“Re-negotiating is a huge process and you can feel that you’re never out of it. You have to balance the amount of effort and work the programme will take against the savings.”

Smaller hotel chains are more open to two-year deals as the business is far more valuable to them. Hotels are also responding with ‘seasonal pricing’ in destinations such as New York and London to manage capacity. There might be one rate for January to March and another for April and May, and so on. “It’s another word for yield management,” says the BTA’s Baty. 

What to negotiate is changing too. Corporates are relying on long-term stay providers and the sharing economy to fill the shortfall in destinations at busy times of year, often at one-third of the cost of a hotel. It works particularly well when a group is attending a meeting on a trip of over three nights and they gain communal space and flexibility of eating options. 

Corporates are also becoming cognisant of the changing traveller demographics, observes Amex GBT’s Bowler. “It means changing the type of product to keep travellers happy, for example with Moxy from Marriott aimed at Gen Y and Gen Z, which is more social.”

Corporates’ preference for annually negotiated rates goes hand-in-hand with their need to budget but their policy preference for lowest price on the day means booking a dynamic rate, around 15% below BAR. The static rate is now a benchmark and TMCs offer clients anything under it. Inntel’s Sayward thinks the “fixed rate programme is nearing the end of its shelf life”. 

Attention to detail

Dynamic rates also mean dynamic programme management, measuring the success of it and making changes every quarter. “Combine the review with new sources of content and look every 30-90 days,” advises Areka’s Miller. 

Another change is corporates avoiding the busy fourth quarter of the year and spreading negotiations across the whole 12 months; to the fiscal year-end in April, for example, when hotels are generally quieter. “In April you might find a hotel that hasn’t secured all the business that it had been promised,” says FCM’s Newns. 

Hotels are continuing to push dynamic rates and Areka Consulting’s Miller says using these gives the right message to travellers. “Putting a re-shopping tool into your programme acknowledges the dynamic rates out there and that static rates aren’t the whole picture,” she explains. “It gives the corporate a marketing spin too, effectively saying, ‘We’re looking out for you’.“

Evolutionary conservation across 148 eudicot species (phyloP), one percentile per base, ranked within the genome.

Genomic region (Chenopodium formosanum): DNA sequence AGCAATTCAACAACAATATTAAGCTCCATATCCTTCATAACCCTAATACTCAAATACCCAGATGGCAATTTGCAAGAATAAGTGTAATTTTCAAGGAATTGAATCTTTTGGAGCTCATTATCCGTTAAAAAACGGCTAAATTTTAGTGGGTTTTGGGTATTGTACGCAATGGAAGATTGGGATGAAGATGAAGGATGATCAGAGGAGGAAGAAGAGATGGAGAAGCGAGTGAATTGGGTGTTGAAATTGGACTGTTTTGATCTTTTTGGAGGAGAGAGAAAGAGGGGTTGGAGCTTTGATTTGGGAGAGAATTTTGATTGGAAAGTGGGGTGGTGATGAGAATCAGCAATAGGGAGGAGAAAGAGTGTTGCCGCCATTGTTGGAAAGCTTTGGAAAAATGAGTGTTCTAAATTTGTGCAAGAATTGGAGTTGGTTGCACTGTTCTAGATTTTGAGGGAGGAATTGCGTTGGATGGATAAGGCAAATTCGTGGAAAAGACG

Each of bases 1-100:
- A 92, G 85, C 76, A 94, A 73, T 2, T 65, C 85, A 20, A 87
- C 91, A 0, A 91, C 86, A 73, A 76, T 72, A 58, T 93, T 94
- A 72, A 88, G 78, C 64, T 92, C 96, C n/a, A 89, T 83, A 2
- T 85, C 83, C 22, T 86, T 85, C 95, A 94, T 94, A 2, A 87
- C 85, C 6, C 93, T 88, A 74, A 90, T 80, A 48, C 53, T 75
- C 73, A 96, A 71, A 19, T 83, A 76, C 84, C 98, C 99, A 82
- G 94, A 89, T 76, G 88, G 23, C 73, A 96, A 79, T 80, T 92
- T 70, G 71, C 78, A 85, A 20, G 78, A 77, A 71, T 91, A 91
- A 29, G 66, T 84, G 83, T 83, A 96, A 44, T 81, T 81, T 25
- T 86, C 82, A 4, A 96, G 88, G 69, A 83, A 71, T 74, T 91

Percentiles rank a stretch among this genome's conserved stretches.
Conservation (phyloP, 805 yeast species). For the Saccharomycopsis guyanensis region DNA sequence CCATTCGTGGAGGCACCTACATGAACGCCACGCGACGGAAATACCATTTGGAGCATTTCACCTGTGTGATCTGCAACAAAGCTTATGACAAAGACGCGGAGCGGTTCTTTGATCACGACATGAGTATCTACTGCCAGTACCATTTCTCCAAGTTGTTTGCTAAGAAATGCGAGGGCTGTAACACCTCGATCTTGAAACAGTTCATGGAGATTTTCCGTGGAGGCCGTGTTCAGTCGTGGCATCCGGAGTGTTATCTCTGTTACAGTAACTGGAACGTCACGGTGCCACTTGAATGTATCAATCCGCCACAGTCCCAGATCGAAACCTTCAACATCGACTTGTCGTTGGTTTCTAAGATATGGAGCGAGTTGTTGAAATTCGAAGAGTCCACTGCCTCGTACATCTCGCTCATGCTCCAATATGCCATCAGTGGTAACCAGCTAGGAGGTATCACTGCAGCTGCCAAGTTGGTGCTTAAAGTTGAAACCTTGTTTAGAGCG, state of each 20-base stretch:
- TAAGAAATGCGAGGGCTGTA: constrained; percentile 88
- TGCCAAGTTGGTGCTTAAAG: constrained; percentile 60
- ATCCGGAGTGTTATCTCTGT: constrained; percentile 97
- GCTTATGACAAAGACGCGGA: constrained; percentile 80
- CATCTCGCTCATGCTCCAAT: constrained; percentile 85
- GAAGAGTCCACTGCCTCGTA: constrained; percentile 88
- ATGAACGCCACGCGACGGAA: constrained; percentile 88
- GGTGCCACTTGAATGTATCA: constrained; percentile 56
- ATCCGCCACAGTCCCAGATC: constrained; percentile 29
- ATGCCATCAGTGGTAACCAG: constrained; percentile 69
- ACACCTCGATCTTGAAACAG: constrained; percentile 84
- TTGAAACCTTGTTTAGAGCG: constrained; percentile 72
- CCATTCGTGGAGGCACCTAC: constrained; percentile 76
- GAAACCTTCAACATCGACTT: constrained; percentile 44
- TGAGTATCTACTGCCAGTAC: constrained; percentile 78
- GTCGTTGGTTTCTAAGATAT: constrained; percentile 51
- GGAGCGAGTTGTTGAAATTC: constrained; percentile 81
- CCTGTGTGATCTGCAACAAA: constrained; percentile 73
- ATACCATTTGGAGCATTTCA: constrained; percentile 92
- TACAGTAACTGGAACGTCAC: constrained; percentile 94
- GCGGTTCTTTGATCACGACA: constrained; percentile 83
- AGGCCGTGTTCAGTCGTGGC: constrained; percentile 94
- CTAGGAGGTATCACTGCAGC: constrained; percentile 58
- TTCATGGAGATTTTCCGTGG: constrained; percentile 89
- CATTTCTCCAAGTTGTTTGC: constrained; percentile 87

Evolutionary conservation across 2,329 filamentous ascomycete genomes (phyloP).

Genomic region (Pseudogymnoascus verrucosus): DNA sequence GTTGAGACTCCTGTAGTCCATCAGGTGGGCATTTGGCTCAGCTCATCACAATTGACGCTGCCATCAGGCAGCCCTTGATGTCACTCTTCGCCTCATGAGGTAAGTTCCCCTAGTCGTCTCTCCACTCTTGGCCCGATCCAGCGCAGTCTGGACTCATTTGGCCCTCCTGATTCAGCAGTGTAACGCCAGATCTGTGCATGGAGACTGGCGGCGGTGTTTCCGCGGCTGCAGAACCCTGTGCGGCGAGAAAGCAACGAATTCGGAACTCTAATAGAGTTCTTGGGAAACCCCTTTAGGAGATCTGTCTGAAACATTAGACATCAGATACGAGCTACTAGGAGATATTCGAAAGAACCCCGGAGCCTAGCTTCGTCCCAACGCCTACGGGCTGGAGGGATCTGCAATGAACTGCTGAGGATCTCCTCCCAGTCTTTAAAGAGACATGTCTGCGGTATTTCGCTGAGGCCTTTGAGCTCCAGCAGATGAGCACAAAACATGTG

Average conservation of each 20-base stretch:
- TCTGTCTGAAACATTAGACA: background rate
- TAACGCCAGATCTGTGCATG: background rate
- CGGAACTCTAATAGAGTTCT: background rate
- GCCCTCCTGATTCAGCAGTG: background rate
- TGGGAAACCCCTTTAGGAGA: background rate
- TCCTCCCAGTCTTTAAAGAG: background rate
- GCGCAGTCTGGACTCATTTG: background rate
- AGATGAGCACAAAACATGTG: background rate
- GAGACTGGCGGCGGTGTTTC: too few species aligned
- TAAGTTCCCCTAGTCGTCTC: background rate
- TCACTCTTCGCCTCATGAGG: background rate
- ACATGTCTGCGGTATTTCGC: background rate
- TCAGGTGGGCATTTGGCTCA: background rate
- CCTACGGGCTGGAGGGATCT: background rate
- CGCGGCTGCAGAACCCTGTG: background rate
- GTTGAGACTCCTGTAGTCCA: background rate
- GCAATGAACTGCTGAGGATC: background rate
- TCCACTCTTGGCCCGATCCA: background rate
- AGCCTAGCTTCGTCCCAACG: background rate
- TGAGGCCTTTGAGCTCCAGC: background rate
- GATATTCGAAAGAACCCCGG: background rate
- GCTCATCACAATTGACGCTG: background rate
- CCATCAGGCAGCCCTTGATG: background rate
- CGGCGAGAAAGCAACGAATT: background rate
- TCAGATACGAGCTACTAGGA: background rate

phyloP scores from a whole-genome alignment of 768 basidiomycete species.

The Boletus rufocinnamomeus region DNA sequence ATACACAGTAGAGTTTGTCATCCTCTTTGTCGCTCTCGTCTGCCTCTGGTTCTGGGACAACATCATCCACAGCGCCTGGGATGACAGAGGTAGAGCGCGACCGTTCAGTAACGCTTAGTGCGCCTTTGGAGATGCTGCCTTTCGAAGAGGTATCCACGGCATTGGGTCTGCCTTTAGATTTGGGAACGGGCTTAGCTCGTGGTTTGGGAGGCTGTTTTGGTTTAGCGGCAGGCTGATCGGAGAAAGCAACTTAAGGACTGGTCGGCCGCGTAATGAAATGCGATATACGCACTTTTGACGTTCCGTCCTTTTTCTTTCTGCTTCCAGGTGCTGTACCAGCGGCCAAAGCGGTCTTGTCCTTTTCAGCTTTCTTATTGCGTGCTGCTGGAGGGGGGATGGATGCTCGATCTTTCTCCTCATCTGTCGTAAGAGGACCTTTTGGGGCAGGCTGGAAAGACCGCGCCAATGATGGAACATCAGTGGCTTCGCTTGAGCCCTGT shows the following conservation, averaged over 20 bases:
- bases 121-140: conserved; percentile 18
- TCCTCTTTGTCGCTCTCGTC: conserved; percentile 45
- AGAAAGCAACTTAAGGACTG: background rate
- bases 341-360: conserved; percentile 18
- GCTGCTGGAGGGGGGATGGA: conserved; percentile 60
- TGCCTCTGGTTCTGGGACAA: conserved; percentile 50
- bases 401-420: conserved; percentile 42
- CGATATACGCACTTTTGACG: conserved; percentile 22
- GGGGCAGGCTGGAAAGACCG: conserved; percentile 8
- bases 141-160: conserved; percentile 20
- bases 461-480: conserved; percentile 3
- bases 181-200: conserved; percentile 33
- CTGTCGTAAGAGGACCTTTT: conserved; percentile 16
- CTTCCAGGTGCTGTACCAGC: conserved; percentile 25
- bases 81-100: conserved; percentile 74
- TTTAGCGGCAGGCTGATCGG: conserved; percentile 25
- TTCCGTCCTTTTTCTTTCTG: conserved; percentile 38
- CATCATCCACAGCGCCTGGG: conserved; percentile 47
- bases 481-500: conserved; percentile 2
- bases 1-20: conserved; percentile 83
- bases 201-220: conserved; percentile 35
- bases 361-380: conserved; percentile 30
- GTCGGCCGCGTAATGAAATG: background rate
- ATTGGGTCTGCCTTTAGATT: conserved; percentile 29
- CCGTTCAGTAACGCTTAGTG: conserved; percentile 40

In its quest to win over corporates, Radisson is trialling the use of simultaneous dynamic and static rates this year. “The scope is to softly educate them to understand the convenience of buying the dynamic rate,” says Radisson’s Di Fede. The trial coincides with the launch of integrated platforms enabling open pricing on B2B rates, with discounts based on demand, booking windows, length of stay and so on. 

The hotel market is now awash with multiple rates, namely the corporate rate, BAR, dynamic/OTA and, as a last resort, the published rate which has virtually disappeared.

Better by design

“A fixed corporate rate doesn’t save corporates much,” insists FCM’s Newns, “but it can work really well in places like London. We’ve had success moving clients to dynamic pricing but we will look at each individual market, their travel patterns and volumes and the hotel occupancy. We have to ask, ‘Are you the customer the hotel wants?’“

Clever use of rate caps can also work effectively, advises Newns. “One client I have has a particular hotel they want their travellers to stay in so we put a rate cap just above the rate of that hotel. It makes it appealing to travellers as they know that’s the best option within that rate cap and they will book it.” 

What’s essential with this strategy is checking that a corporate is able to access that rate the majority of the time.

Ultimately, cost is still the main driver of any corporate hotel programme and in the evolving world of accommodation, corporates cannot take their eye off the ball and must constantly review their programme to ensure that it’s continuing to deliver as promised.


When transient and M&E get together

EY’s Global Travel & Meetings Team achieved a combined transient and M&E programme just across key regions.

Step 1 – Designed a single policy for M&E aligned with travel policy, managed by a single travel and meetings team.

Step 2 – Rolled out a region-by-region new programme. 

Step 3 – Put a communications plan in place ahead of the launch, using newsletters, Skype lunch-and-learn sessions, EA networks, internal social media platform Yammer and in-person meetings. It also illustrated the benefits (duty of care being a key message) and mitigated pushback. EAs became an extension of the T&M team as programme champions.

Step 4 – Engaged its TMC to have a joined-up account management team with visibility across the combined spend to support supplier relations and provide data analysis to drive key benefits of a converged programme.

Step 5 – Engaged suppliers to ensure they were on board and view relationships as partnerships. Negotiated master service agreements with hotel chains to reduce the time needed to contract for events, from six weeks to three days.

Step 6 – Visibility changed venue sourcing and it is now done across multiple events and locations to drive savings as part of a joined-up programme.

Step 7 – EY benefitted from major savings, a change in mindset and the way the T&M team works with stakeholders, which is a more consultative process.